Day 3 in Guatemala: Showtime!Posted: March 2, 2011
Eduardo certainly has a second career penning travel guides! Enjoy–
Day 3 –
Our first performance was at hand at last! The sunny day was promising and everyone at the festival was busy with multiple plans in case of rain. The outdoor stage had been refitted with new sections of flooring and the crew was ready for the dancers by the time we arrived.
This remarkable setting is underscored by a simple high wall and a small gate. When you first walk in it feels like you are walking into someone’s backyard but as you turn a corner you are greeted by a formidable view. A ruin… a huge 17th-century facade of a temple worn by past volcanic activity, fire charring, artifact poaching and age, surrounded by a large stage with side lighting, wings and foliage for decoration. Beautiful, yes, but also ironic. But it is this irony that make the site so amazing.
The Ermita de la Santa Cruz was built by Dominican monks in an area that was populated mostly by indigenous Indians, mestizos and mulattos which the monks were ministering. It was damaged in 1717 by earthquakes and was rebuilt with help by the indigenous people.
The temple itself acts as the backstage (very clever) with the buttress as the entrance to the theatrical cross over and holding/warm up area, while the naive was outfitted with temporary walls for dressing rooms with state-of-the-art Port-A-Potties. All very well done! In the back, the sanctuary acted as our hospitality area and the “chancel” as the Green Room. After a full exploration of the bell towers, rehearsal on the sun-drenched stage began. Due to the hot weather the company ran through all the necessary spacing and technical rehearsal need before returning to the hotel for a quick rest. Although the sun was warm, it was reported that it would be a chilly evening for dance in the open…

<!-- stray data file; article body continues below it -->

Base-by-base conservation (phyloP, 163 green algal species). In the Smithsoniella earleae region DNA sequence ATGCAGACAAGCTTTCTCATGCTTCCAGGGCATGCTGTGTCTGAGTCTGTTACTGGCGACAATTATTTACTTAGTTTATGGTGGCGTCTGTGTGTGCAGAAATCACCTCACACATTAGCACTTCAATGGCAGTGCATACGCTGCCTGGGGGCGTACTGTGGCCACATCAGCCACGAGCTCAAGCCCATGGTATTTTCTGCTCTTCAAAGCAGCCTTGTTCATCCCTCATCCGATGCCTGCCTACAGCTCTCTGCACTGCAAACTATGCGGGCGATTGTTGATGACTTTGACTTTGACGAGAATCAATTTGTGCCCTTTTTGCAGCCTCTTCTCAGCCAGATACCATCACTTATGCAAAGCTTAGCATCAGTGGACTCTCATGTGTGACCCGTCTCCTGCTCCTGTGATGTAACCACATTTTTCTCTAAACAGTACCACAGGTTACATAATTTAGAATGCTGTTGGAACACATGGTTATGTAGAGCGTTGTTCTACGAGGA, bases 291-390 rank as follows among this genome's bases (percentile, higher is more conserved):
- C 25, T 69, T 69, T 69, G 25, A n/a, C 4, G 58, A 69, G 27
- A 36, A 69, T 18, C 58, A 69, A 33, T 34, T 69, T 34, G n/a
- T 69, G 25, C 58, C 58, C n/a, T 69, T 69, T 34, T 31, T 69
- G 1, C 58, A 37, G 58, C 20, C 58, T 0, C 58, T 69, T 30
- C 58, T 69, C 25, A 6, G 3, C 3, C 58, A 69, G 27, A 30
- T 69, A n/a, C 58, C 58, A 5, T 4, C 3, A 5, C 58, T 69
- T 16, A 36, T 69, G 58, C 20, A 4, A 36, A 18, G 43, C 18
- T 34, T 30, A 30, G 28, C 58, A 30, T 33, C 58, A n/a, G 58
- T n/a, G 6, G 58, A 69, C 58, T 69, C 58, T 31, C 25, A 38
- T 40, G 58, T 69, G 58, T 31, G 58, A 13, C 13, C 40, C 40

The performance started late, no surprise, we were in Latin America. Its not that we Latinos like to be late, we just like an on-going commentary on EVERYTHING we do. So as you walk to the theater you talk, gossip and get news, then you get to the theater and usually there are good concessions to sample, so you talk some more while sampling the delicacies you only get in Latin America. As it gets closer to performance time you start rearranging seating with friends and family but then you run into your best friend from high school who you haven’t seen in years! So you talk some more…. Anyway we are a gregarious people and of course we respect the performers but please note, it helps us when we cement all possible relationships at the theater in order to enjoy the performance as a unit. (The sentiments expressed here are not Ballet Hispanico’s. Anyone wanting to respond please contact the Cuban Artistic Director!)
The performance was beautiful, under the amazing lights of Josh Preston, our technical director, but unfortunately, for the dancers, it was COLD! So cold you could see the dancers’ breath! They were beautiful, valiant, and as always loved by the audience. We performed Club Havana by Pedro Ruiz, Tres Cantos by Talley Beatty and Batucada Fantastica by Vicente Nebrada. Although from another era for us, these works showed a new side of culture and dance to this audience who is accustomed to dance as classical ballet only. From the audience’s response, I could tell we had made an impact.